Journalism program on ‘pause’ at Winona State

Phelps+Hall+pictured%2C+the+Mass+Communication+Departments+main+academic+building+at+Winona+State+University.

Carolyn Hauschild

Phelps Hall pictured, the Mass Communication Department’s main academic building at Winona State University.

Sophia Sailer, news editor

Dr. Tanya Ryan, department chair and professor in the mass communication department at Winona State University, sent out an email on March 31 informing the program’s students of the ‘pause’ of the journalism major and minor.

“Due to WSU budget issues, the Administration has decided to pause the Journalism program (both the major and the minor). For the time being, NEW students will not be able to declare Journalism as a major or as a minor,” Ryan stated.

Although the program is going on ‘pause,’ Ryan did lay out a way for current journalism students to graduate in the announcement. Students who have already declared a major or minor in journalism will be able to continue their studies.

Dean of College of Liberal Arts at Winona State, Peter Miene, also spoke to why the journalism program is taking a temporary leave.

“We are “banking” the journalism major and minor because of the *retirements in the last few years of all the permanent faculty members who taught in journalism,” Miene explained.

Miene continued, explaining the financial issues Winona State has been going through played a part in the decision.

“The university has gone through several budget reductions while these retirements were occurring, and we have not been able to replace these faculty positions,” Miene said.

Scott Olson, president of Winona State, also pointed to financial difficulties and lack of enrollment being behind the program’s pause.

“If we had unlimited resources, we would like to keep the journalism department, but we do not have the resources or the demand for the program,” Olson said.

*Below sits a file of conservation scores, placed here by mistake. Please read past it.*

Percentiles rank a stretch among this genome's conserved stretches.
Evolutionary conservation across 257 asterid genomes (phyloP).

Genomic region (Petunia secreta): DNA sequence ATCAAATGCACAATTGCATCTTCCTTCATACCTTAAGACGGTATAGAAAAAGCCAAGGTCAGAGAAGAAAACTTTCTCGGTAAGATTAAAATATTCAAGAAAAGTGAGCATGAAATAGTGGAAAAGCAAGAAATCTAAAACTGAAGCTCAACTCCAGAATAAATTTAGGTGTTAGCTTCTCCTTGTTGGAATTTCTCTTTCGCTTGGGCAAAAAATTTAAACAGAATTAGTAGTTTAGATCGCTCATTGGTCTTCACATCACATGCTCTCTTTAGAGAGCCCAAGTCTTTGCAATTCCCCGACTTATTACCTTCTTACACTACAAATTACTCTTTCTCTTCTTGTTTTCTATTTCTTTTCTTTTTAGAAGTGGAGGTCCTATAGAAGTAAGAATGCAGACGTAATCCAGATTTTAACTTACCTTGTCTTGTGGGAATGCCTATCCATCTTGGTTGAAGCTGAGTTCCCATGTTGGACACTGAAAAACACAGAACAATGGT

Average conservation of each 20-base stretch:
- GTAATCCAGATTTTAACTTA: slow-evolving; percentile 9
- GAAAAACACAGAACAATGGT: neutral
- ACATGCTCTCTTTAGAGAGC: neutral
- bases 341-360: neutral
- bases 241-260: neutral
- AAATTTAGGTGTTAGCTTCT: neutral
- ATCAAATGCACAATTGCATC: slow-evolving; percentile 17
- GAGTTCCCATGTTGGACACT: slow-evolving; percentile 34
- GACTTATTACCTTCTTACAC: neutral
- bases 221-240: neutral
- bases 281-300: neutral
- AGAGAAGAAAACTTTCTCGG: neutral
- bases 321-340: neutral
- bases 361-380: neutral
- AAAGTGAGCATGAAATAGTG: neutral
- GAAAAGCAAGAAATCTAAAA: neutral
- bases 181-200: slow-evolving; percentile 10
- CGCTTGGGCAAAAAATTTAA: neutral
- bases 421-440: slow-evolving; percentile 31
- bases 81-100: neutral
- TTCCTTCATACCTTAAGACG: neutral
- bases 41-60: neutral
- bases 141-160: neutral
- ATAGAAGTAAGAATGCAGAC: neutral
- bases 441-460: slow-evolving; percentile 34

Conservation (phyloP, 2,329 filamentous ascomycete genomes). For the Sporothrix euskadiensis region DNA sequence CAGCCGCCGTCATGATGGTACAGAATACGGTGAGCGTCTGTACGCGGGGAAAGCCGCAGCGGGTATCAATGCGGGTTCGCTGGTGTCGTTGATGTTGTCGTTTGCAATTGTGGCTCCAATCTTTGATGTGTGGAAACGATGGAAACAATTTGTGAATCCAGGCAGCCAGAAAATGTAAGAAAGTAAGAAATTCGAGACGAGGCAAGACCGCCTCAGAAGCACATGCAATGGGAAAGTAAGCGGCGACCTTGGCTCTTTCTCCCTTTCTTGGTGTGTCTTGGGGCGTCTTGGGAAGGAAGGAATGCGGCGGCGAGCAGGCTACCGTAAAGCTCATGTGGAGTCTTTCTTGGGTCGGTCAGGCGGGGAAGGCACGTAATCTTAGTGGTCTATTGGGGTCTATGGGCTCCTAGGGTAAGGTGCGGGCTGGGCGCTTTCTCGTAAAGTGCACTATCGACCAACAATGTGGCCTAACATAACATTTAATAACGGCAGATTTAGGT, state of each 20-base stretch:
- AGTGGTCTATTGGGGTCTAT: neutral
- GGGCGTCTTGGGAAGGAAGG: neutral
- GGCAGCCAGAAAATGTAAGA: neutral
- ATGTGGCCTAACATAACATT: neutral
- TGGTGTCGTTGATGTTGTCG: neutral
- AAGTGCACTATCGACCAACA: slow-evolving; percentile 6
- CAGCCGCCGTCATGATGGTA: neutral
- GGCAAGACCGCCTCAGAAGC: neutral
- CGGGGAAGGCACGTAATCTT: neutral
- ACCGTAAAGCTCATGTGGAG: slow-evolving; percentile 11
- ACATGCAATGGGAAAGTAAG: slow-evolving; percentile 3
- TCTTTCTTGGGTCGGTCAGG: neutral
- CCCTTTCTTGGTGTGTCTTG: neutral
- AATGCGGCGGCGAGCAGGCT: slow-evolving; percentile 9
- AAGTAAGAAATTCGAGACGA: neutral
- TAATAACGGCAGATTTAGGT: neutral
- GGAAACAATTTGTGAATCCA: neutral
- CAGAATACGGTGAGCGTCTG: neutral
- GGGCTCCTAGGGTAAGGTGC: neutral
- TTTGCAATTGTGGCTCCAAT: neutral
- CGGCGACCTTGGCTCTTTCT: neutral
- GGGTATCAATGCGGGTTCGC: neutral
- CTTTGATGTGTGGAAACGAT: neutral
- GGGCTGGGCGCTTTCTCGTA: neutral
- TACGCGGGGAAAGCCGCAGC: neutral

Earlier in the 2021-22 school year, mass communication student Ethan Kolb described the difficulties of the department having lost several faculty members without being replaced in a written statement.

“Starting in the Fall of 2022, we lose our termed professor and two have applied for sabbatical. This creates a challenging opportunity. However, this opportunity comes with a great loss. This loss represents the quality of education that this university prides itself on. This leaves two full-time professors and a department chair to teach an entire department,” Kolb stated in the letter, detailing the need for further university support for the department.

With the program’s recent announcement of a new minor and Master’s program being added to the department alongside the news of the journalism program being paused, Kolb’s sentiments have proven correct.

Miene said the pausing of this mass communication program does not mean further cuts will be made for the rest of the department.

Olson explained how when long-time mass communication professors Tom Grier and Dan Eastman retired at the end of the 2020-21 school year, they were replaced with public relations, creative digital media, or advertising professors instead.

These professors include Kay Hannahan and Patrick Lichty, the two professors that have been added to the department since the retirement of Grier and Eastman. Both of these professors primarily teach in the Creative Digital Media discipline.

Brady Aufderheide, a third-year advertising major, said he ‘disapproves’ of the journalism program pause.

“I don’t like that it is leaving considering how small the Mass Communication Department is already,” Aufderheide said.

Audrey Wulfing, a fourth-year journalism major with a minor in psychology, said they are saddened by the news.

“I just feel sad to see the program go. WSU was the only college I really looked at, and journalism was the only program I saw myself in. I have learned such valuable information and made long-lasting connections in the journalism program. I wish more people could experience what I did,” Wulfing said.

Wulfing continued, saying they think journalism is important and should not be ‘paused.’

“The professors in the program are one of the biggest reasons why it was so special, because you can tell they care so much about students and the future of journalism. I think if it was up to them, the program wouldn’t be ending. It is unfortunate to see the school’s budget issues affecting programs like this. Journalism is such an important field and something we all rely on so much, so seeing it be cut is disheartening,” Wulfing said.

*The Winonan has covered the budget deficit issues and BESI program implementation that led to many early faculty/staff retirements.

The opinions expressed in this paper are not necessarily those of Winona State University, the Minnesota State Colleges and University system, or the Winona State University student body.